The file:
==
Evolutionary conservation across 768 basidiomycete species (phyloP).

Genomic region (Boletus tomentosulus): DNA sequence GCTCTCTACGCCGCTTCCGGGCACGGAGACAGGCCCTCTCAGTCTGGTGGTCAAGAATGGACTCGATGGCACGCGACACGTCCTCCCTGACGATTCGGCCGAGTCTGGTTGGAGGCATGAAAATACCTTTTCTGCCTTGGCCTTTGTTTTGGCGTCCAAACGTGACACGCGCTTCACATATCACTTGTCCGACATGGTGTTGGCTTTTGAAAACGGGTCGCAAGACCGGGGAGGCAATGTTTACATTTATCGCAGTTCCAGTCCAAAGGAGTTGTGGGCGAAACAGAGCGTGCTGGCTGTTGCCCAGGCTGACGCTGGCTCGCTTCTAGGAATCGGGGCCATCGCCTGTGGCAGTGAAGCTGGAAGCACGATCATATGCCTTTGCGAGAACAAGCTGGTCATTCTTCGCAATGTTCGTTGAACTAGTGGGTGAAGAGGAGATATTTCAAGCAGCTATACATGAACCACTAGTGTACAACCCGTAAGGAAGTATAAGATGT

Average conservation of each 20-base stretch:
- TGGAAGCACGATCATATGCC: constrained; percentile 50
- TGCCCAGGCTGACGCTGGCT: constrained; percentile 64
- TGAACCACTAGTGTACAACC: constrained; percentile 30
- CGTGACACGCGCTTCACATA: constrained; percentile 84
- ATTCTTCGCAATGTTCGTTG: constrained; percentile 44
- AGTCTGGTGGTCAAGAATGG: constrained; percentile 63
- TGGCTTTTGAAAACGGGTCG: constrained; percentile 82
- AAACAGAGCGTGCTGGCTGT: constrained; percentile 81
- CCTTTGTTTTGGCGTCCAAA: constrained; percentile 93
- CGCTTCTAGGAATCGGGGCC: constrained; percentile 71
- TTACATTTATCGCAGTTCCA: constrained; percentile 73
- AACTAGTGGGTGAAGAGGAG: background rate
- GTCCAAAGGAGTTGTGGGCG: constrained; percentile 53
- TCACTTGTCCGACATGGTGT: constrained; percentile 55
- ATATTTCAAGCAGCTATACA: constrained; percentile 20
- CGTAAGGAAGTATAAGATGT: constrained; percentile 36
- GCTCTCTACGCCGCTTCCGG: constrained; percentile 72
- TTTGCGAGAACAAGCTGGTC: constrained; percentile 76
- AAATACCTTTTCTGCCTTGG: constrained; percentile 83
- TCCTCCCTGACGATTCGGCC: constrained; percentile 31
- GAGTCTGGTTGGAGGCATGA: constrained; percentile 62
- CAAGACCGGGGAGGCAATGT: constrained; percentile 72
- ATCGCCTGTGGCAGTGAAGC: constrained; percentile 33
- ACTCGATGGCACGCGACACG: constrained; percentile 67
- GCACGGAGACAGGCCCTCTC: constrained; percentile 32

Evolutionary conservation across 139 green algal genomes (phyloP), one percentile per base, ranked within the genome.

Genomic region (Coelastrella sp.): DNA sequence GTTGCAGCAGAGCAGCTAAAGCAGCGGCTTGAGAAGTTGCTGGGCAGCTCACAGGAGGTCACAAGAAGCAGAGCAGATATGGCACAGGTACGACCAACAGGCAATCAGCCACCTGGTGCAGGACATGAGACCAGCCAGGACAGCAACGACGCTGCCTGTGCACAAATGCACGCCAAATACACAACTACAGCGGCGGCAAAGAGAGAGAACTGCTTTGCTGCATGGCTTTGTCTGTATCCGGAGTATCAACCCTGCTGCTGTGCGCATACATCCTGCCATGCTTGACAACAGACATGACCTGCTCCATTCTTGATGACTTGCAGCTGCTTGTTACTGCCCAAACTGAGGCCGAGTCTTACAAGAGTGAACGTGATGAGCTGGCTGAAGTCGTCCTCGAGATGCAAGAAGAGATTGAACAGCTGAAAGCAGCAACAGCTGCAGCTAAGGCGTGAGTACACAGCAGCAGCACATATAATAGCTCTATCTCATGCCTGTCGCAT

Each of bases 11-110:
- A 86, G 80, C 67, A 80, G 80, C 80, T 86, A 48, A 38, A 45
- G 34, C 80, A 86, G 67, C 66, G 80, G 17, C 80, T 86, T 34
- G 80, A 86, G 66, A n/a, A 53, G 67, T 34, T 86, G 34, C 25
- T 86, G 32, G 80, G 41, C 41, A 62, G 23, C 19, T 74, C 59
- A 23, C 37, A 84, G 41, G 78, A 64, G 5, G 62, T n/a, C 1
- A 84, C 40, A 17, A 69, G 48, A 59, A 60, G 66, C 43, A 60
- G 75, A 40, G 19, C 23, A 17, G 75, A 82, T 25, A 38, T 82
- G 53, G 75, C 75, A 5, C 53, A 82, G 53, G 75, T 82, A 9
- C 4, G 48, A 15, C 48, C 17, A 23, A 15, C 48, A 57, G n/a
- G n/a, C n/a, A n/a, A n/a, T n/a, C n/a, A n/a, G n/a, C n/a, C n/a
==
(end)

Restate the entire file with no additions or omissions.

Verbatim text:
Evolutionary conservation across 768 basidiomycete species (phyloP).

Genomic region (Boletus tomentosulus): DNA sequence GCTCTCTACGCCGCTTCCGGGCACGGAGACAGGCCCTCTCAGTCTGGTGGTCAAGAATGGACTCGATGGCACGCGACACGTCCTCCCTGACGATTCGGCCGAGTCTGGTTGGAGGCATGAAAATACCTTTTCTGCCTTGGCCTTTGTTTTGGCGTCCAAACGTGACACGCGCTTCACATATCACTTGTCCGACATGGTGTTGGCTTTTGAAAACGGGTCGCAAGACCGGGGAGGCAATGTTTACATTTATCGCAGTTCCAGTCCAAAGGAGTTGTGGGCGAAACAGAGCGTGCTGGCTGTTGCCCAGGCTGACGCTGGCTCGCTTCTAGGAATCGGGGCCATCGCCTGTGGCAGTGAAGCTGGAAGCACGATCATATGCCTTTGCGAGAACAAGCTGGTCATTCTTCGCAATGTTCGTTGAACTAGTGGGTGAAGAGGAGATATTTCAAGCAGCTATACATGAACCACTAGTGTACAACCCGTAAGGAAGTATAAGATGT

Average conservation of each 20-base stretch:
- TGGAAGCACGATCATATGCC: constrained; percentile 50
- TGCCCAGGCTGACGCTGGCT: constrained; percentile 64
- TGAACCACTAGTGTACAACC: constrained; percentile 30
- CGTGACACGCGCTTCACATA: constrained; percentile 84
- ATTCTTCGCAATGTTCGTTG: constrained; percentile 44
- AGTCTGGTGGTCAAGAATGG: constrained; percentile 63
- TGGCTTTTGAAAACGGGTCG: constrained; percentile 82
- AAACAGAGCGTGCTGGCTGT: constrained; percentile 81
- CCTTTGTTTTGGCGTCCAAA: constrained; percentile 93
- CGCTTCTAGGAATCGGGGCC: constrained; percentile 71
- TTACATTTATCGCAGTTCCA: constrained; percentile 73
- AACTAGTGGGTGAAGAGGAG: background rate
- GTCCAAAGGAGTTGTGGGCG: constrained; percentile 53
- TCACTTGTCCGACATGGTGT: constrained; percentile 55
- ATATTTCAAGCAGCTATACA: constrained; percentile 20
- CGTAAGGAAGTATAAGATGT: constrained; percentile 36
- GCTCTCTACGCCGCTTCCGG: constrained; percentile 72
- TTTGCGAGAACAAGCTGGTC: constrained; percentile 76
- AAATACCTTTTCTGCCTTGG: constrained; percentile 83
- TCCTCCCTGACGATTCGGCC: constrained; percentile 31
- GAGTCTGGTTGGAGGCATGA: constrained; percentile 62
- CAAGACCGGGGAGGCAATGT: constrained; percentile 72
- ATCGCCTGTGGCAGTGAAGC: constrained; percentile 33
- ACTCGATGGCACGCGACACG: constrained; percentile 67
- GCACGGAGACAGGCCCTCTC: constrained; percentile 32

Evolutionary conservation across 139 green algal genomes (phyloP), one percentile per base, ranked within the genome.

Genomic region (Coelastrella sp.): DNA sequence GTTGCAGCAGAGCAGCTAAAGCAGCGGCTTGAGAAGTTGCTGGGCAGCTCACAGGAGGTCACAAGAAGCAGAGCAGATATGGCACAGGTACGACCAACAGGCAATCAGCCACCTGGTGCAGGACATGAGACCAGCCAGGACAGCAACGACGCTGCCTGTGCACAAATGCACGCCAAATACACAACTACAGCGGCGGCAAAGAGAGAGAACTGCTTTGCTGCATGGCTTTGTCTGTATCCGGAGTATCAACCCTGCTGCTGTGCGCATACATCCTGCCATGCTTGACAACAGACATGACCTGCTCCATTCTTGATGACTTGCAGCTGCTTGTTACTGCCCAAACTGAGGCCGAGTCTTACAAGAGTGAACGTGATGAGCTGGCTGAAGTCGTCCTCGAGATGCAAGAAGAGATTGAACAGCTGAAAGCAGCAACAGCTGCAGCTAAGGCGTGAGTACACAGCAGCAGCACATATAATAGCTCTATCTCATGCCTGTCGCAT

Each of bases 11-110:
- A 86, G 80, C 67, A 80, G 80, C 80, T 86, A 48, A 38, A 45
- G 34, C 80, A 86, G 67, C 66, G 80, G 17, C 80, T 86, T 34
- G 80, A 86, G 66, A n/a, A 53, G 67, T 34, T 86, G 34, C 25
- T 86, G 32, G 80, G 41, C 41, A 62, G 23, C 19, T 74, C 59
- A 23, C 37, A 84, G 41, G 78, A 64, G 5, G 62, T n/a, C 1
- A 84, C 40, A 17, A 69, G 48, A 59, A 60, G 66, C 43, A 60
- G 75, A 40, G 19, C 23, A 17, G 75, A 82, T 25, A 38, T 82
- G 53, G 75, C 75, A 5, C 53, A 82, G 53, G 75, T 82, A 9
- C 4, G 48, A 15, C 48, C 17, A 23, A 15, C 48, A 57, G n/a
- G n/a, C n/a, A n/a, A n/a, T n/a, C n/a, A n/a, G n/a, C n/a, C n/a